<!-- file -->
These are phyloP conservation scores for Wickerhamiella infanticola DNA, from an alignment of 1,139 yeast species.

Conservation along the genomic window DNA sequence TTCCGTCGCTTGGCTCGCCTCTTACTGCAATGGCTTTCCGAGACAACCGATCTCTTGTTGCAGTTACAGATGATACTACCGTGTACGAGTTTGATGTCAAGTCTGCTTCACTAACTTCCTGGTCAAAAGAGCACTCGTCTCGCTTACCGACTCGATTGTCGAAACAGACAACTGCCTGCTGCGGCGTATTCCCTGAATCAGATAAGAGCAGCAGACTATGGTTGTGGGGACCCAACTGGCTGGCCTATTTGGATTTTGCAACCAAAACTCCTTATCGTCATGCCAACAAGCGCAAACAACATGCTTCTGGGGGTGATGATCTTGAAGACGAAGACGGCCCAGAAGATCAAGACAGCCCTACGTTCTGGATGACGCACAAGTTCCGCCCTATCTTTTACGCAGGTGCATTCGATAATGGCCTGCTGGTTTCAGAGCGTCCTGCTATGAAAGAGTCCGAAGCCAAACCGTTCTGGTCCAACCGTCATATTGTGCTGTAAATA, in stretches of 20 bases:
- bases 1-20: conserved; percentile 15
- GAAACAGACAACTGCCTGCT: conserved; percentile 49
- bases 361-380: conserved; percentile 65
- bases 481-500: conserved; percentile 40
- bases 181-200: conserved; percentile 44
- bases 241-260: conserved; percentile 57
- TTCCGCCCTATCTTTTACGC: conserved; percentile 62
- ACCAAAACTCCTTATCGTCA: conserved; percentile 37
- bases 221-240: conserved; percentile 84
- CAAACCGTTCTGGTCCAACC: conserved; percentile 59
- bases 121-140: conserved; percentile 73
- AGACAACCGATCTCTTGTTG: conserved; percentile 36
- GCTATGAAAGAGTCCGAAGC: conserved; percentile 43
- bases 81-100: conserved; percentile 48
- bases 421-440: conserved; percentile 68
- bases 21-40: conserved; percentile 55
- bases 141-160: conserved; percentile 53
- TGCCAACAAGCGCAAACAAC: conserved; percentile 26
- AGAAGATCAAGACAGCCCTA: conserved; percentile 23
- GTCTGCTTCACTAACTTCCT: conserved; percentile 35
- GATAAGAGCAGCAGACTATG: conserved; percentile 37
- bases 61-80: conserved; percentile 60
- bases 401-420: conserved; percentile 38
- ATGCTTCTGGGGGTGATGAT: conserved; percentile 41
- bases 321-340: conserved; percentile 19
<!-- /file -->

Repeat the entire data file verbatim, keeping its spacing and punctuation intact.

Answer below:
These are phyloP conservation scores for Wickerhamiella infanticola DNA, from an alignment of 1,139 yeast species.

Conservation along the genomic window DNA sequence TTCCGTCGCTTGGCTCGCCTCTTACTGCAATGGCTTTCCGAGACAACCGATCTCTTGTTGCAGTTACAGATGATACTACCGTGTACGAGTTTGATGTCAAGTCTGCTTCACTAACTTCCTGGTCAAAAGAGCACTCGTCTCGCTTACCGACTCGATTGTCGAAACAGACAACTGCCTGCTGCGGCGTATTCCCTGAATCAGATAAGAGCAGCAGACTATGGTTGTGGGGACCCAACTGGCTGGCCTATTTGGATTTTGCAACCAAAACTCCTTATCGTCATGCCAACAAGCGCAAACAACATGCTTCTGGGGGTGATGATCTTGAAGACGAAGACGGCCCAGAAGATCAAGACAGCCCTACGTTCTGGATGACGCACAAGTTCCGCCCTATCTTTTACGCAGGTGCATTCGATAATGGCCTGCTGGTTTCAGAGCGTCCTGCTATGAAAGAGTCCGAAGCCAAACCGTTCTGGTCCAACCGTCATATTGTGCTGTAAATA, in stretches of 20 bases:
- bases 1-20: conserved; percentile 15
- GAAACAGACAACTGCCTGCT: conserved; percentile 49
- bases 361-380: conserved; percentile 65
- bases 481-500: conserved; percentile 40
- bases 181-200: conserved; percentile 44
- bases 241-260: conserved; percentile 57
- TTCCGCCCTATCTTTTACGC: conserved; percentile 62
- ACCAAAACTCCTTATCGTCA: conserved; percentile 37
- bases 221-240: conserved; percentile 84
- CAAACCGTTCTGGTCCAACC: conserved; percentile 59
- bases 121-140: conserved; percentile 73
- AGACAACCGATCTCTTGTTG: conserved; percentile 36
- GCTATGAAAGAGTCCGAAGC: conserved; percentile 43
- bases 81-100: conserved; percentile 48
- bases 421-440: conserved; percentile 68
- bases 21-40: conserved; percentile 55
- bases 141-160: conserved; percentile 53
- TGCCAACAAGCGCAAACAAC: conserved; percentile 26
- AGAAGATCAAGACAGCCCTA: conserved; percentile 23
- GTCTGCTTCACTAACTTCCT: conserved; percentile 35
- GATAAGAGCAGCAGACTATG: conserved; percentile 37
- bases 61-80: conserved; percentile 60
- bases 401-420: conserved; percentile 38
- ATGCTTCTGGGGGTGATGAT: conserved; percentile 41
- bases 321-340: conserved; percentile 19